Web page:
Cavender-Bares J, Kozak KH, Fine PVA, Kembel SW: The merging of community ecology and phylogenetic biology. Ecol Lett. 2009, 12 (7): 693-715. 10.1111/j.1461-0248.2009.01314.x.

    Article  PubMed  Google Scholar 

  9. 9.

    Johnson MTJ, Stinchcombe JR: An emerging synthesis between community ecology and evolutionary biology. Trends Ecol Evol. 2007, 22 (5): 250-257. 10.1016/j.tree.2007.01.014.

    Article  PubMed  Google Scholar 

  10. 10.

    Nelson GJ, Platnick NI: Systematics and biogeography: cladistics and vicariance. 1981, New York: Columbia University Press

    Google Scholar 

  11. 11.

    Avise JC: Phylogeography: the history and formation of species. 2000, Cambridge, Mass.: Harvard University Press

    Google Scholar 

  12. 12.

    Potter PE: The Mesozoic and Cenozoic paleodrainage of South America: a natural history. Journal of South American Earth Sciences. 1997, 10 (5-6): 331-344. 10.1016/S0895-9811(97)00031-X.

    Article  Google Scholar 

  13. 13.

    Unmack PJ, Bennin AP, Habit EM, Victoriano PF, Johnson JB: Impact of ocean barriers, topography, and glaciation on the phylogeography of the catfish Trichomycterus areolatus (Teleostei: Trichomycteridae) in Chile. Biol J Linn Soc. 2009, 97 (4): 876-892. 10.1111/j.1095-8312.2009.01224.x.

    Article  Google Scholar 

  14. 14.

    Beheregaray LB: Twenty years of phylogeography: the state of the field and the challenges for the Southern Hemisphere. Mol Ecol. 2008, 17 (17): 3754-3774.

    PubMed  Google Scholar 

  15. 15.

    Ruzzante DE, Walde SJ, Cussac VE, Dalebout ML, Seibert J, Ortubay S, Habit E: Phylogeography of the Percichthyidae (Pisces) in Patagonia: roles of orogeny, glaciation, and volcanism. Mol Ecol. 2006, 15 (10): 2949-2968. 10.1111/j.1365-294X.2006.03010.x.

    CAS  Article  PubMed  Google Scholar 

  16. 16.

    Xu J, Perez-Losada M, Jara CG, Crandall KA: Pleistocene glaciation leaves deep signature on the freshwater crab Aegla alacalufi in Chilean Patagonia. Mol Ecol. 2009

    Google Scholar 

  17. 17.

    Balian EV, Lévêque C, Segers H, Martens K: Freshwater Animal Diversity Assessment. 2008, 198:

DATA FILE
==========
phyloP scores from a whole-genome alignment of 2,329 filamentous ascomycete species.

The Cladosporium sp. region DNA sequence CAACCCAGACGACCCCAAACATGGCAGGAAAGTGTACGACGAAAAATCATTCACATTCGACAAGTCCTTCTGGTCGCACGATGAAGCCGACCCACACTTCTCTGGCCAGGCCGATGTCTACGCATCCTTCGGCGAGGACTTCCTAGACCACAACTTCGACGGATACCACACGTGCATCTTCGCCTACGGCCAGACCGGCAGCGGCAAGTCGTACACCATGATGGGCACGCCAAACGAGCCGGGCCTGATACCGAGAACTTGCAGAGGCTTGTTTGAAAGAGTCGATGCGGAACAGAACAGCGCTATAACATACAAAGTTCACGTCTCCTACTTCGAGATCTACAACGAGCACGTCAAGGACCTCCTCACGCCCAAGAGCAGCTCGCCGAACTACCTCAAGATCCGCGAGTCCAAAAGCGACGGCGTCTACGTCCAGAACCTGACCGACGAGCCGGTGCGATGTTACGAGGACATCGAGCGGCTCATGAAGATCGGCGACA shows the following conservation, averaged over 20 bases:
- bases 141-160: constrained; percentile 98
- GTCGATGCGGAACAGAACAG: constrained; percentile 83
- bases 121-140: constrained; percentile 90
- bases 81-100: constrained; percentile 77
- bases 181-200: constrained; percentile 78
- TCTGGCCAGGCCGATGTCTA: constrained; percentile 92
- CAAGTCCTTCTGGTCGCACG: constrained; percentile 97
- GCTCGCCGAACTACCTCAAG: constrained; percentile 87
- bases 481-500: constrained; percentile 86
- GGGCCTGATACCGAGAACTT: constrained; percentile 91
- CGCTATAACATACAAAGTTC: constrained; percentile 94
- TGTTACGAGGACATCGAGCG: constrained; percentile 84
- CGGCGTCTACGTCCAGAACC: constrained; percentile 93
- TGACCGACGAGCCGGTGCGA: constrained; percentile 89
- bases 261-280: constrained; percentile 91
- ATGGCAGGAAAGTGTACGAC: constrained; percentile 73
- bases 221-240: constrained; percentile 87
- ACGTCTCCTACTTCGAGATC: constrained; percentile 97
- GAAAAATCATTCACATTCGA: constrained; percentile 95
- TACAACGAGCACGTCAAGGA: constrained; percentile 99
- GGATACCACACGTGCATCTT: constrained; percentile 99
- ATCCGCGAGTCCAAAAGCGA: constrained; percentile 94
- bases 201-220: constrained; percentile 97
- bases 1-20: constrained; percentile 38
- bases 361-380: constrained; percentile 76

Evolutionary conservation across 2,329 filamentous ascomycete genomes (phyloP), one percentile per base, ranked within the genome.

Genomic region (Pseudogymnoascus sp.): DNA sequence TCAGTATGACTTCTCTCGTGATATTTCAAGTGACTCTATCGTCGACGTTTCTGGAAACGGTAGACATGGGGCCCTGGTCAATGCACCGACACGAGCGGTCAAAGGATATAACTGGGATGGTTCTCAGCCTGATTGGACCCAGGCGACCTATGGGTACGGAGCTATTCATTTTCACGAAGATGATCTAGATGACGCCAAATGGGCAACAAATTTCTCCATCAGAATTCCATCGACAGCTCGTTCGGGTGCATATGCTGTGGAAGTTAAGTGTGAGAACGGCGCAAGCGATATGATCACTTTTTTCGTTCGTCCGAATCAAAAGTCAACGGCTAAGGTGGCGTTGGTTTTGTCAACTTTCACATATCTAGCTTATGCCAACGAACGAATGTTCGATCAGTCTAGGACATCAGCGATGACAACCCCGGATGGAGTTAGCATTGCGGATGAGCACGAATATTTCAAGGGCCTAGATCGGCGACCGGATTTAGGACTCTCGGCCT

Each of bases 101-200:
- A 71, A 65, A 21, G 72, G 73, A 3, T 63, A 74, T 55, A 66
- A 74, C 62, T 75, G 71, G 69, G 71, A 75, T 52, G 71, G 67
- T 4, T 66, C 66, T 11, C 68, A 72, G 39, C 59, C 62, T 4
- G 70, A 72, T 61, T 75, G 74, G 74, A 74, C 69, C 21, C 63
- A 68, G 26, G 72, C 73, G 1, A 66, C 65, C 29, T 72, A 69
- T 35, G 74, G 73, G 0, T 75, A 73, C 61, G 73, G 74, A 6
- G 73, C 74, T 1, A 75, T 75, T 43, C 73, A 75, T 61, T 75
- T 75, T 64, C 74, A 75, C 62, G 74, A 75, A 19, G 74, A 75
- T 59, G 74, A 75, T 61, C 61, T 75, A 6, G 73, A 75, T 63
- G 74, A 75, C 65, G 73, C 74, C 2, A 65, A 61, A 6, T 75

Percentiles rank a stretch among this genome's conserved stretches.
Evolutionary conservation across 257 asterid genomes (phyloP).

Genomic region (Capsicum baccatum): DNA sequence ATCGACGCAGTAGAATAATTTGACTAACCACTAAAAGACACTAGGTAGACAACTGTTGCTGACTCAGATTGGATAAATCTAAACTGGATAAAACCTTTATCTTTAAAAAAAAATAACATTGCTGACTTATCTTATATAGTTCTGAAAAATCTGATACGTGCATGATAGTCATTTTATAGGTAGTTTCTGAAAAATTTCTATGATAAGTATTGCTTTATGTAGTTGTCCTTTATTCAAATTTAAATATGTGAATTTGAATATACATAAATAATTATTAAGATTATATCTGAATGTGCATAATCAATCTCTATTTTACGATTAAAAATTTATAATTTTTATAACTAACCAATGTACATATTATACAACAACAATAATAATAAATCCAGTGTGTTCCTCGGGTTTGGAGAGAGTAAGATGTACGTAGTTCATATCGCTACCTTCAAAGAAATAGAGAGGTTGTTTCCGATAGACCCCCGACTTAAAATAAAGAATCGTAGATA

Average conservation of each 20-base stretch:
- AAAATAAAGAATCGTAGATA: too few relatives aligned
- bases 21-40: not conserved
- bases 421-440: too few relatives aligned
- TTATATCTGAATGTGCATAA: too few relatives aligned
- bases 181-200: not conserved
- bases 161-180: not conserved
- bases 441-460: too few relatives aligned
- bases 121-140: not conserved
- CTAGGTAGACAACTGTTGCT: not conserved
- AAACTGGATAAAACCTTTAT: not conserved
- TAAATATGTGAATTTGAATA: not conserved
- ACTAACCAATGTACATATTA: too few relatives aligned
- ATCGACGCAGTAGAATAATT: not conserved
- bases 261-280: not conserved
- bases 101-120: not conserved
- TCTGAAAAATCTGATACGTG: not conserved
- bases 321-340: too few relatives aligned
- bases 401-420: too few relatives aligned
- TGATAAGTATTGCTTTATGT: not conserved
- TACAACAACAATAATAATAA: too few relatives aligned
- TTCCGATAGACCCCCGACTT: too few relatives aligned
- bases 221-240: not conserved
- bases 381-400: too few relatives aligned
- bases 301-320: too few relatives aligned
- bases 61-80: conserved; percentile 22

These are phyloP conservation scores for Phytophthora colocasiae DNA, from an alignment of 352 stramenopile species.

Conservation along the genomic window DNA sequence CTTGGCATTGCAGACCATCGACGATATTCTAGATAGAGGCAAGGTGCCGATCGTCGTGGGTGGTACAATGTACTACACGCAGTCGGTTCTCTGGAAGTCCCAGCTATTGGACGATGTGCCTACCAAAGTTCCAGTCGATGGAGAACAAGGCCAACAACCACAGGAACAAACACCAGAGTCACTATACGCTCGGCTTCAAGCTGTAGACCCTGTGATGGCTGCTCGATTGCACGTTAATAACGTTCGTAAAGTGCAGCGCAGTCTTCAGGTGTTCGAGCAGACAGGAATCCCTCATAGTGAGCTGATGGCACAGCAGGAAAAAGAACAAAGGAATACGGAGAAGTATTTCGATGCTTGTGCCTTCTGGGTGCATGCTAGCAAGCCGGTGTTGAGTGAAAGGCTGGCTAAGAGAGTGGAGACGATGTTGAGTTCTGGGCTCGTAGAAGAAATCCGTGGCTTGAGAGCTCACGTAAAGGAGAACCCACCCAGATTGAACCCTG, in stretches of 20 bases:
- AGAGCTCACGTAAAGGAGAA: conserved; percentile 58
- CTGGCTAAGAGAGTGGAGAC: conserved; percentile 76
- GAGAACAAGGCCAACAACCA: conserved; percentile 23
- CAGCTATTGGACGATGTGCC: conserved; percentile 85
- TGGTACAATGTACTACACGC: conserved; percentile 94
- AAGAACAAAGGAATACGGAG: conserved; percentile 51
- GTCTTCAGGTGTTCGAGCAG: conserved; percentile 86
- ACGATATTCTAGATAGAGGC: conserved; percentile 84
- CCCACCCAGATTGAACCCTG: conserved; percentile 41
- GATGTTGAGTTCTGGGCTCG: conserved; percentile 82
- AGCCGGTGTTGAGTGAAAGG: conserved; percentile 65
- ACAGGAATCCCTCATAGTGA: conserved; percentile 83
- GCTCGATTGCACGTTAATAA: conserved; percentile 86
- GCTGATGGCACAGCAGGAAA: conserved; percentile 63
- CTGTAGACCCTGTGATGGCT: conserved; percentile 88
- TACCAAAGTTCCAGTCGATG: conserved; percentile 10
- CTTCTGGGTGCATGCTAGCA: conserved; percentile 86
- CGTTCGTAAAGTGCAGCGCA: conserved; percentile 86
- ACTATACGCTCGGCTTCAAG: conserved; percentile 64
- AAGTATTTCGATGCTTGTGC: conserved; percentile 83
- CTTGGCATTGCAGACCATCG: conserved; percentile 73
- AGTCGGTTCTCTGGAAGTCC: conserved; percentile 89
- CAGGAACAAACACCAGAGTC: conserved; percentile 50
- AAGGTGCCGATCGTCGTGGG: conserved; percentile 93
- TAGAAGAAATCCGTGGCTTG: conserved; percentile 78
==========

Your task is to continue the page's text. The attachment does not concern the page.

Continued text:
Google Scholar 

  18. 18.

    Dyer B: Systematic review and biogeography of the freshwater fishes of Chile. Estudios Oceanológicos. 2000, 19: 77-98.

    Google Scholar 

  19. 19.

    Perez-Losada M, Bond-Buckup G, Jara CG, Crandall KA: Conservation Assessment of Southern South American Freshwater Ecoregions on the Basis of the Distribution and Genetic Diversity of Crabs from the Genus Aegla. Conserv Biol. 2009

    Google Scholar 

  20. 20.

    Pérez-Losada M, Jara CG, Bond-Buckup G, Crandall KA: Phylogenetic relationships among the species of Aegla (Anomura: Aeglidae) freshwater crabs from Chile. Journal of Crustacean Biology. 2002, 22 (2): 304-313. 10.1651/0278-0372(2002)022[0304:PRATSO]2.0.CO;2.

    Article  Google Scholar 

  21. 21.

    Lundberg JG, Marshall LG, J G, Horton B, L MMCS, F W: The stage for Neotropical fish diversification: A history of tropical South American river. 1998, Porto Alegre, Brazil: EDIPUCRS

    Google Scholar 

  22. 22.

    Perez-Losada M, Bond-Buckup G, Jara CG, Crandall KA: Molecular systematics and biogeography of the southern South american freshwater "crabs" Aegla (decapoda: Anomura: Aeglidae) using multiple heuristic tree search approaches. Syst Biol. 2004, 53 (5): 767-780. 10.1080/10635150490522331.

    Article  PubMed  Google Scholar 

  23. 23.

    Pérez-Losada M, Jara CG, Bond-Buckup G, Crandall KA: Conservation phylogenetics of Chilean freshwater crabs Aegla (Anomura, Aeglidae): assigning priorities for aquatic habitat protection. Biol Conserv. 2002, 105 (3): 345-353. 10.1016/S0006-3207(01)00218-X.

    Article  Google Scholar 

  24. 24.

    Le Roux JP, Olivares DM, Nielsen SN, Smith ND, Middleton H, Fenner J, Ishman SE: Bay sedimentation as controlled by regional crustal behaviour, local tectonics and eustatic sea-level changes: Coquimbo Formation (Miocene-Pliocene), Bay of Tongoy, central Chile. Sedimentary Geology. 2006, 184 (1-2): 133-153. 10.1016/j.sedgeo.2005.09.023.

    Article  Google Scholar 

  25. 25.

    Lisiecki LE, Raymo ME: A Pliocene-Pleistocene stack of 57 globally distributed benthic δ18Ο records. Paleoceanography. 2005, 20 (1): 1-17.

    Article  Google Scholar 

  26. 26.

    Zink RM, Klicka J, Barber BR: The tempo of avian diversification during the Quaternary. Philos T Roy Soc B. 2004, 359 (1442): 215-219. 10.1098/rstb.2003.1392.

    Article  Google Scholar 

  27. 27.

    Phillimore AB, Price TD: Density-dependent cladogenesis in birds. Plos Biol. 2008, 6 (3): e71-10.1371/journal.pbio.0060071.

    Article  PubMed  PubMed Central  Google Scholar 

  28. 28.

    Schluter D: The ecology of adaptive radiation/Dolph Schluter. 2000, Oxford: Oxford University Press

    Google Scholar 

  29. 29.

    McPeek MA: The ecological dynamics of clade diversification and community assembly. Am Nat. 2008, 172 (6): E270-284. 10.1086/593137.

    Article  PubMed  Google Scholar 

  30. 30.

    Revell LJ, Harmon LJ, Glor RE: Underparameterized model of sequence evolution leads to bias in the estimation of diversification rates from molecular phylogenies. Syst Biol. 2005, 54 (6): 973-983. 10.1080/10635150500354647.

    Article  PubMed  Google Scholar 

  31. 31.

    Newman D, Pilson D: Increased probability of extinction due to decreased genetic effective population size: experimental populations of Clarkia Pulchella. 1997, Hoboken, NJ, ETATS-UNIS: Wiley, 51:

    Google Scholar 

  32. 32.

    Page RDM, Charleston MA: Trees within trees: phylogeny and historical associations. Trends Ecol Evol. 1998, 13 (9): 356-359. 10.1016/S0169-5347(98)01438-4.